Over a decade of research has validated the common sense intuition that some therapists are better than others at fostering therapeutic change. Hayes, Owen, and Bieschkle (2014) find that this effect is partially explained by the ability of therapists to work effectively with racial and ethnic minority clients. In a sample from a university training clinic, they examined the outcomes of 228 clients, 80 of whom were ethnic minorities (35%), who were treated by 36 graduate student therapists. As expected, some therapists achieved better outcomes than others with their patients. Approximately 9% of the differences in outcomes across patients could be explained by which therapist they were treated. A part of this effect was explained by the ability of therapists to work with racial and ethnic minorities, relative to non-minorities. In this study there were so-called “super shrinks,” therapists who are able to promote substantial amounts of therapeutic change and with different types of clients, as well as “pseudo shrinks,” therapists who could use some improvement with all of the clients. In addition to those types of therapists, there were therapists whose outcomes varied as a function of their ability to work with minority patients. The ability of therapists to work effectively with racial or ethnic minorities in fact accounted for around 20% of the therapist effects on outcomes. Racial and ethnic minorities are at an increased risk of terminating therapy early, have been reported to have more difficulty fostering a therapeutic alliance, and may generally be more hesitant to seek treatment. Thus, the authors conclude that studying the behaviors of the therapists who have better outcomes with minority patients could lead to improvements in training for clinicians who work with diverse populations.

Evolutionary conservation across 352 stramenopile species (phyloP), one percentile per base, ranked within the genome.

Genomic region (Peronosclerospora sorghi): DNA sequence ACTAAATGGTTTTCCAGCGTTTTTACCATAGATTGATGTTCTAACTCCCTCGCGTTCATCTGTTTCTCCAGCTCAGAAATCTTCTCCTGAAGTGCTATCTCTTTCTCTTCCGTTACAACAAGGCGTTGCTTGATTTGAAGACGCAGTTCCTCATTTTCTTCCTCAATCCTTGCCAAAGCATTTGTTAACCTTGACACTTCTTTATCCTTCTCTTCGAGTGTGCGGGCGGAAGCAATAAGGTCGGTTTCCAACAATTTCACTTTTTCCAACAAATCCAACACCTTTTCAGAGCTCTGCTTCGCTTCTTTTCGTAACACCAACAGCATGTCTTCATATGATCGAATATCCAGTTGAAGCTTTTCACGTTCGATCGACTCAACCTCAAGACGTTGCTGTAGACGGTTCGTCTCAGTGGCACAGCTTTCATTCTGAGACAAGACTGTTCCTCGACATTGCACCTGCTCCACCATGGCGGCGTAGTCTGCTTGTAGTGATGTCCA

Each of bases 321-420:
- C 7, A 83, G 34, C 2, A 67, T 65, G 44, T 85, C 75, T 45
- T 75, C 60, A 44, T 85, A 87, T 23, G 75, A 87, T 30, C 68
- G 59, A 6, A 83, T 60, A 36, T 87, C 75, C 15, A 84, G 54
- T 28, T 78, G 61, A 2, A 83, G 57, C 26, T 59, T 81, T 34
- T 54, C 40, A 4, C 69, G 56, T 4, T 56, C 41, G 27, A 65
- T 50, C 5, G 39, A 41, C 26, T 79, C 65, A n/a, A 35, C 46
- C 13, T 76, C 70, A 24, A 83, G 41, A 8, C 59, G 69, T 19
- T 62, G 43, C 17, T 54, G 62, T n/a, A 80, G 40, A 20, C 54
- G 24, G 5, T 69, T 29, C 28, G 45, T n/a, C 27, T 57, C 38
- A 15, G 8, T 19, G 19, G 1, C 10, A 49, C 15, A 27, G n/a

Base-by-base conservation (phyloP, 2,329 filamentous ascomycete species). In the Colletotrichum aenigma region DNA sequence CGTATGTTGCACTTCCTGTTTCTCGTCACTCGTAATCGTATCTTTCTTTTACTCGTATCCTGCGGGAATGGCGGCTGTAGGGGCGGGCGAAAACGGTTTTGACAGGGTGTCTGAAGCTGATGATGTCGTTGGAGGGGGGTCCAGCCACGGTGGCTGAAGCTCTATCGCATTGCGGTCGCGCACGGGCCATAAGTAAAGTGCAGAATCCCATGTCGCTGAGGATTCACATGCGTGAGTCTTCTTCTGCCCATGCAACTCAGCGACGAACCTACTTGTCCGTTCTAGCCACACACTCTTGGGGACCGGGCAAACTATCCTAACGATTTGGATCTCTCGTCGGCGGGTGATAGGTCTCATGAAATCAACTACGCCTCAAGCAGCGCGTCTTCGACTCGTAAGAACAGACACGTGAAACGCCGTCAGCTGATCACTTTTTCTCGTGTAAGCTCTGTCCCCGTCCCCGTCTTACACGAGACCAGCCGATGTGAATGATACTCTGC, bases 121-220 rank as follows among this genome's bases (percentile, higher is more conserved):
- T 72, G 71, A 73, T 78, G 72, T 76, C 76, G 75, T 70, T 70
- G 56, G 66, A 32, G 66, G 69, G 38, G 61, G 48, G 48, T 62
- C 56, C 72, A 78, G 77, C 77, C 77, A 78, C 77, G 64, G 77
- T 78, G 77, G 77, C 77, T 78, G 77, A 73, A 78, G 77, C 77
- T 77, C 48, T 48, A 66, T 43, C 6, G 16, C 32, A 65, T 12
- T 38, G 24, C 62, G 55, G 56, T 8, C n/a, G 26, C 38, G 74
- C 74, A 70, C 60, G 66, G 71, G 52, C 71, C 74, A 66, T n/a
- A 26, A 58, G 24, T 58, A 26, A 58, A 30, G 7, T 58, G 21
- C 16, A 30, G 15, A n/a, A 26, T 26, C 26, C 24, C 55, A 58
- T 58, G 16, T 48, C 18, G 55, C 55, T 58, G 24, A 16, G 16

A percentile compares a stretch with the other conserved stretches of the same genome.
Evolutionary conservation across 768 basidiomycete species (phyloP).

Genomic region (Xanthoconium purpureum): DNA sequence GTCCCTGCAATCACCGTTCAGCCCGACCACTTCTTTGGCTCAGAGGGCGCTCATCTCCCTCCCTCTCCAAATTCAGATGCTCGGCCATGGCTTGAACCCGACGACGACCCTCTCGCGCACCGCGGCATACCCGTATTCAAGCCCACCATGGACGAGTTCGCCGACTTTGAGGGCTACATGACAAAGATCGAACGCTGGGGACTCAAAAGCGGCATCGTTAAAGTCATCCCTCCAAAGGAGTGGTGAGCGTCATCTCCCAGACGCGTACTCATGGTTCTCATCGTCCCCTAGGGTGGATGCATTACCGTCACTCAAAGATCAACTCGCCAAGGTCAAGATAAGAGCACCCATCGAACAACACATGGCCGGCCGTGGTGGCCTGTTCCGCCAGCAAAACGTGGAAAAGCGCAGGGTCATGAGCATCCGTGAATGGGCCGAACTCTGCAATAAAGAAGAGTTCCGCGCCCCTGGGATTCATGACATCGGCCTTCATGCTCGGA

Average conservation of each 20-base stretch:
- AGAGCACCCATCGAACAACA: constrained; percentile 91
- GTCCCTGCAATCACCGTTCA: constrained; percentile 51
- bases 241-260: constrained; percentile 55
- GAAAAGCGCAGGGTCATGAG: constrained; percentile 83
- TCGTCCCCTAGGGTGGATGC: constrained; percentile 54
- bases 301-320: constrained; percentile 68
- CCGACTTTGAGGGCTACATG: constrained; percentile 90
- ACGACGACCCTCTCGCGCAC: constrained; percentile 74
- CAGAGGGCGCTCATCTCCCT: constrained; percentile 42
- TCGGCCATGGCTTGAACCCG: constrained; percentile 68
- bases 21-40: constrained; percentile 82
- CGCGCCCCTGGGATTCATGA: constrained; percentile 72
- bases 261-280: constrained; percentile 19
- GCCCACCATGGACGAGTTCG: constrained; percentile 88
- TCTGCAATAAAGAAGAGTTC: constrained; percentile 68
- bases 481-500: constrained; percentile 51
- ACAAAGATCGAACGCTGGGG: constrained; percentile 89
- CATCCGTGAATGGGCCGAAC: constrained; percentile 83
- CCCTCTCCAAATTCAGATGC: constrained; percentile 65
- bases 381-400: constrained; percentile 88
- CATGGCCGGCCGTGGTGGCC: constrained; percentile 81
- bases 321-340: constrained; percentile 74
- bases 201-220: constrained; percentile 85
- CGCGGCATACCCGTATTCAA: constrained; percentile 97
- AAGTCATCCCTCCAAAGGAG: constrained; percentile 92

Society for Psychotherapy Research (SPR)
Marna S. Barrett, Ph.D.
Mood & Anxiety Disorders Treatment Research Unit
University of Pennsylvania Perelman School of Medicine
3535 Market St., Suite 670
Philadelphia, PA 19104